The ‘Placard Man’ has touched many a wounded soul with his simple message
Vol 2 | Issue 43
At one of the busiest traffic junctions of Mumbai, stands a man with a placard that reads ‘Apne dharm par chalo. Sab se prem karo.’ (Follow your religion, love everybody.)
For almost three years, I have seen him stand there. Come rain or shine, he is there from morning to evening, holding the placard and smiling to everyone who passes by.
Spreading love: An industrialist once offered to gift a house to Krishnadas, but he told him he was happy living in his hut (Photos: The Sunday Indian)
Why does he do this? Among all the noise, in all the traffic, in the middle of this crazy urban cacophony? I decided to find out.
Getting him to talk wasn’t very difficult. He was very excited to be interviewed. We fixed a date and time. I meet him at the same traffic junction; dodging the traffic, I reach out to him on the road divider.
I follow his bicycle in my car till we reach a small cluster of huts. Little kids in their torn clothes chase him for biscuits and he gladly obliges. We sit down for a chat outside his little hutment by the sea.
Krishnadas (the ‘Placard Man’ finally had a name for me) is from Gwalior. My guess is that he is in his late 40s. He talks passionately of giving up formal education after tenth grade, almost converting to Islam in his youth, accidentally attending a seminar of Morari Bapu and finally, finding his calling.
It was at a World Religious Conference that was attended by several prominent religious leaders of the world, including The Dalai Lama, where he found what he wanted to do. After listening to them talk all day, he realised that all religions basically preach the same thing, that is, to love all.
Then why all the misinterpretation of religious texts, wars and differences? Maybe the world just needs some reminding.
He believes that if the world understands and follows just this one thing, it would become a truly beautiful place to live in.
For the numerous problems he cited with our world, from broken marriages and estranged families to bad education system and lack of empathy, he believes that the only way out of this mess is for people to understand this one thing, ‘Apne dharm par chalo. Sab se prem karo.'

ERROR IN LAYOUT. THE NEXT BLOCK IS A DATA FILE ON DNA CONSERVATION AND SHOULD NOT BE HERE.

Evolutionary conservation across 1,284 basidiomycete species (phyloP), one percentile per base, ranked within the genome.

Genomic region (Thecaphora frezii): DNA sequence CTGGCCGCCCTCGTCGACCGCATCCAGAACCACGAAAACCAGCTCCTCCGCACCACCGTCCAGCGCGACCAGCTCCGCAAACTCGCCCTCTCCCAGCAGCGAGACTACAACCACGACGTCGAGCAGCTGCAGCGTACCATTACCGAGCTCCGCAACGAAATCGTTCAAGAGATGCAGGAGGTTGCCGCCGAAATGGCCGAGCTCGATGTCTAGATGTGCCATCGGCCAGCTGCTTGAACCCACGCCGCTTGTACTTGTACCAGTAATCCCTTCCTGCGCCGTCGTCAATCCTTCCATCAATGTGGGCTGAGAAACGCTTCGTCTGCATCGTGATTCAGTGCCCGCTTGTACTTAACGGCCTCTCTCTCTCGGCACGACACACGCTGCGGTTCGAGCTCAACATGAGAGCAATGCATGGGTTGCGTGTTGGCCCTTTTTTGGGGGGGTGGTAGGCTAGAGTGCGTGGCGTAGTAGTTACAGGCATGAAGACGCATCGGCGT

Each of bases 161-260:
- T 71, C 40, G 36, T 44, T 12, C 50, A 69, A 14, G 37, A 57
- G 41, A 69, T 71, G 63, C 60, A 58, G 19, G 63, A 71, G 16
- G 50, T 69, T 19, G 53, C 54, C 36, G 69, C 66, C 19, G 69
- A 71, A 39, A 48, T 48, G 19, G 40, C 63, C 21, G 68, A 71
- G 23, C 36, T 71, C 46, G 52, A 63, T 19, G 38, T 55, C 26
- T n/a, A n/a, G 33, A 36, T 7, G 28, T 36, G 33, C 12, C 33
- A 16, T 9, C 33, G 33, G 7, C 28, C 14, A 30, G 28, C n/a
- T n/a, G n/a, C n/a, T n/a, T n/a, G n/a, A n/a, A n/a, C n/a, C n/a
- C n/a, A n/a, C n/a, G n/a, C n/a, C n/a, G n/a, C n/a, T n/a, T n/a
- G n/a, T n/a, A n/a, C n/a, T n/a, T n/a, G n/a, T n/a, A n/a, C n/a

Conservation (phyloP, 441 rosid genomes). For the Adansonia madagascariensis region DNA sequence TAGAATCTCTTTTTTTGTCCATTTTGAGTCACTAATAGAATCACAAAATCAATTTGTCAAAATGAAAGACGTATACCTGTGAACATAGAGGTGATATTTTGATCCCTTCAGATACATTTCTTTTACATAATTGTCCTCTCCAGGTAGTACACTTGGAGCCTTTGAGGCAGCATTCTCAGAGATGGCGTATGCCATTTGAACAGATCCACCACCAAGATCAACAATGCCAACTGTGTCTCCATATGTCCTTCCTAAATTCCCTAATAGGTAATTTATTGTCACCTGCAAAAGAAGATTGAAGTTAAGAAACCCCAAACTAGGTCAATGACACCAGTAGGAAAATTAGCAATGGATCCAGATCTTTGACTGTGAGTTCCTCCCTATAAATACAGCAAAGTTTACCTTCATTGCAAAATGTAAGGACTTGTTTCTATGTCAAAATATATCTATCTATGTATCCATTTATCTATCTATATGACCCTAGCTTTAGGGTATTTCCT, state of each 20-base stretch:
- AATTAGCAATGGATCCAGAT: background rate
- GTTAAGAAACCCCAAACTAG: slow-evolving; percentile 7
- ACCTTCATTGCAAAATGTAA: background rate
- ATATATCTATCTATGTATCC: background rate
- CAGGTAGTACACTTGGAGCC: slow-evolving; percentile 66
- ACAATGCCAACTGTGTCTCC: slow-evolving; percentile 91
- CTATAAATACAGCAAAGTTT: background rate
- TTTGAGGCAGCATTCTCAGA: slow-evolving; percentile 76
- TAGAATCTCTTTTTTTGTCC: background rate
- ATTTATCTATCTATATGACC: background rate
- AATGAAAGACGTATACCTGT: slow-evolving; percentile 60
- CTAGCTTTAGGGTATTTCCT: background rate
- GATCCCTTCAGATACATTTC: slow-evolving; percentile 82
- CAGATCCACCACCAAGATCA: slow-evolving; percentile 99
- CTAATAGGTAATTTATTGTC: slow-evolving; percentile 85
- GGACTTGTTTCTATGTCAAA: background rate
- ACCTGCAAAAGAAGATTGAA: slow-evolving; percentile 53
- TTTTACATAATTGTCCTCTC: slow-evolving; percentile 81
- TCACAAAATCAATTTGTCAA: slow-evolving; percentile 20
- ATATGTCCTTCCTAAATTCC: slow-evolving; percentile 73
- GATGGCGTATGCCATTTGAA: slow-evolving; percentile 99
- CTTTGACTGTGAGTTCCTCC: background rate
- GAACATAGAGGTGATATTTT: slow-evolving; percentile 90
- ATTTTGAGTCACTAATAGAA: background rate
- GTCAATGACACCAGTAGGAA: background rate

Although he has been living in Mumbai for almost a decade, it was a rather aimless existence. He knew he wanted to do something for the society but couldn’t figure out what exactly. Until the barbaric terror episode in Mumbai on November 26, 2008.
He wanted an outlet for his thoughts but didn’t have any. On an instinct, he wrote a placard and stood at a prominent junction in Goregaon (a suburb in North Mumbai).
People read and began reacting. Many came and thanked him for making their day.
Encouraged, he began roaming Mumbai with this placard – from Colaba to Bandra and Mumbai Central to Andheri. And then he stumbled upon his big idea.
The Juhu Circle, where he has been standing for almost three years now, is a very strategic location – it’s the corridor to Andheri from the rest of Mumbai. Andheri is the heart of the film and television industry in India.
It’s here that people make movies and television shows that influence our billion plus population. He conjectured that if he could reach out to these people, his job would become easier. And it did.
First a handful, then a hundred and now lakhs of people not only notice him, but also smile, talk and often share meals with him. He is quite a celebrity. It’s not uncommon to find him chatting up with people under the blistering sun, laughing and offering some glucose biscuits.
He eats very little. His dinner is at a small eatery that has offered to give him free meals for the rest of his life. Why? Because they feel that he’s doing a noble deed and they'd like to do their bit to help him.
I wonder how he sustains himself. He reads my thoughts, smiles and says, “I live off charity and the kindness of people. Sometimes, people donate money, some offer meals. I never have more than 20 rupees in my pocket.
“In fact, a prominent industrialist even offered to buy me a house but I refused. The day I have a brick home, I wouldn’t be able to do all that I want to. I am happy in my hut. You see, I can breathe more freely here.”
But haven't you ever faced resistance, I ask him. “Of course not!” he exclaims. “I’ve got threats to stop standing there. People complain to the police too, that I am a menace. But the cops know me now. They know that all I want to do is spread love so they leave me alone. Once, I was told to write my placard in the local language but I refused. Why should I write in a language I do not understand?”
He has captured the imagination of many a people. A group of young filmmaking students is making a documentary on him. He has just returned from China where he went as a sponsored candidate for a religious seminar.
As I sign off and thank him for his time, he merely smiles and tells me to share a copy of the story once it’s printed. “I need it for my record. It’ll help in the documentary.”
I leave, amazed at the positivity this man has filled me with. While you read this, Krishnadas, sitting in his little hutment by the sea, would be smiling, knowing well that his message of love has reached many people.
Published by special arrangement with The Sunday Indian